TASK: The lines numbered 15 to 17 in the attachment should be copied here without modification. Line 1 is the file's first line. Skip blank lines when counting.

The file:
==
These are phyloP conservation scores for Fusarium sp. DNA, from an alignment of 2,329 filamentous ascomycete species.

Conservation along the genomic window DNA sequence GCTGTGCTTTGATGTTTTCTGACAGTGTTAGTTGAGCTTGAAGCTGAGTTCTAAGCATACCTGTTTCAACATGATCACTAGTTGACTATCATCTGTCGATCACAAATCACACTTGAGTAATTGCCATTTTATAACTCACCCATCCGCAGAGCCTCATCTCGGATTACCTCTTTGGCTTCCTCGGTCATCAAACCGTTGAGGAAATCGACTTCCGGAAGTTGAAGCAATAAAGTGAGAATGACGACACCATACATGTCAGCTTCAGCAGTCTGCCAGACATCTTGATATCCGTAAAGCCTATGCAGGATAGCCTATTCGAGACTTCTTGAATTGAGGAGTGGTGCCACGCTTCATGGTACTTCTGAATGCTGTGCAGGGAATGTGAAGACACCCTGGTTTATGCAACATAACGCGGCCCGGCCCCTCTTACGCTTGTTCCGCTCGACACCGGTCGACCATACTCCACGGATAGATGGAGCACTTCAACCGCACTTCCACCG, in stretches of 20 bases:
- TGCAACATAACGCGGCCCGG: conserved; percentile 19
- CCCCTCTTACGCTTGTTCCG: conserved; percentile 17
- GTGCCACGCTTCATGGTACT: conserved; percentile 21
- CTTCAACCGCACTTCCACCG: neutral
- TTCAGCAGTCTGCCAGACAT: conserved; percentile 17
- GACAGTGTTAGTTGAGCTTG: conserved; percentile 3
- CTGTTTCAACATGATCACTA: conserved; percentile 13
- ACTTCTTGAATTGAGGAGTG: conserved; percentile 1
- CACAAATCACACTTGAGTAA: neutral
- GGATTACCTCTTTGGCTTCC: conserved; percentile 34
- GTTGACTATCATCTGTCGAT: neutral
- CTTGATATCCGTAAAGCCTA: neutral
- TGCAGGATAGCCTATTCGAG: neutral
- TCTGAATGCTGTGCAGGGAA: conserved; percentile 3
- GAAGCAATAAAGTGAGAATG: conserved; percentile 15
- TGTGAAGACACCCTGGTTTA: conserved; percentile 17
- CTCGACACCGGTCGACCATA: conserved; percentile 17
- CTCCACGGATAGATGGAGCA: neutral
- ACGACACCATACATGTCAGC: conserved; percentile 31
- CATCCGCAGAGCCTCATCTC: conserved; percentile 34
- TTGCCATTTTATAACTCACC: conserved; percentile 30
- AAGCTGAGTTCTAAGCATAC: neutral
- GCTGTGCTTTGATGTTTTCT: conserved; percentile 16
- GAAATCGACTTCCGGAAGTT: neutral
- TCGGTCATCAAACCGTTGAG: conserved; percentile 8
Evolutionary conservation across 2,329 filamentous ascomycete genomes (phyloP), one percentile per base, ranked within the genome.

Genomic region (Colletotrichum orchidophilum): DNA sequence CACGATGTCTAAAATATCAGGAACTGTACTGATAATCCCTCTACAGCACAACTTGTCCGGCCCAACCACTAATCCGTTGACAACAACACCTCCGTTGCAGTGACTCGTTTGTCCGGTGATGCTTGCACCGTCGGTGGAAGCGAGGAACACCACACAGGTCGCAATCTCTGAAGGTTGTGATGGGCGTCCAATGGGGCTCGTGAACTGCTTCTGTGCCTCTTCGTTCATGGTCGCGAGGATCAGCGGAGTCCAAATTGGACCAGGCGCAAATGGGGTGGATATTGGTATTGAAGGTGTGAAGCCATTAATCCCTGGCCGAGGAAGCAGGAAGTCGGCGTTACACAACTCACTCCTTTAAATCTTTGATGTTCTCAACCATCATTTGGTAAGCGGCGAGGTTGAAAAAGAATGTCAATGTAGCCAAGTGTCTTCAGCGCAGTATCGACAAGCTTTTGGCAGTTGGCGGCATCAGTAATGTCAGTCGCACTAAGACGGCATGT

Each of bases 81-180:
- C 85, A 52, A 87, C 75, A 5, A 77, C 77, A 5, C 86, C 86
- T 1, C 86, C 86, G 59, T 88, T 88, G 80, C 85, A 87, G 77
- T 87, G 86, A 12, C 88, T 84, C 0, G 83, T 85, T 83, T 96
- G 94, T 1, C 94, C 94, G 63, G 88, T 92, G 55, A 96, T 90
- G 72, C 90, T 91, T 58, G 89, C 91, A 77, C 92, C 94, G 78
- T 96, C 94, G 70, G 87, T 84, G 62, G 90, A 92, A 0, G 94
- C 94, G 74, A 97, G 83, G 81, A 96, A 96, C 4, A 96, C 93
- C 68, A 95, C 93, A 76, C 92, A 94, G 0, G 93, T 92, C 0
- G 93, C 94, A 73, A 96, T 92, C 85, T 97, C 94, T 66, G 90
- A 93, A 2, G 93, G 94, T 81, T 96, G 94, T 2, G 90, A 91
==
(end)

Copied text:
- TGCAGGATAGCCTATTCGAG: neutral
- TCTGAATGCTGTGCAGGGAA: conserved; percentile 3
- GAAGCAATAAAGTGAGAATG: conserved; percentile 15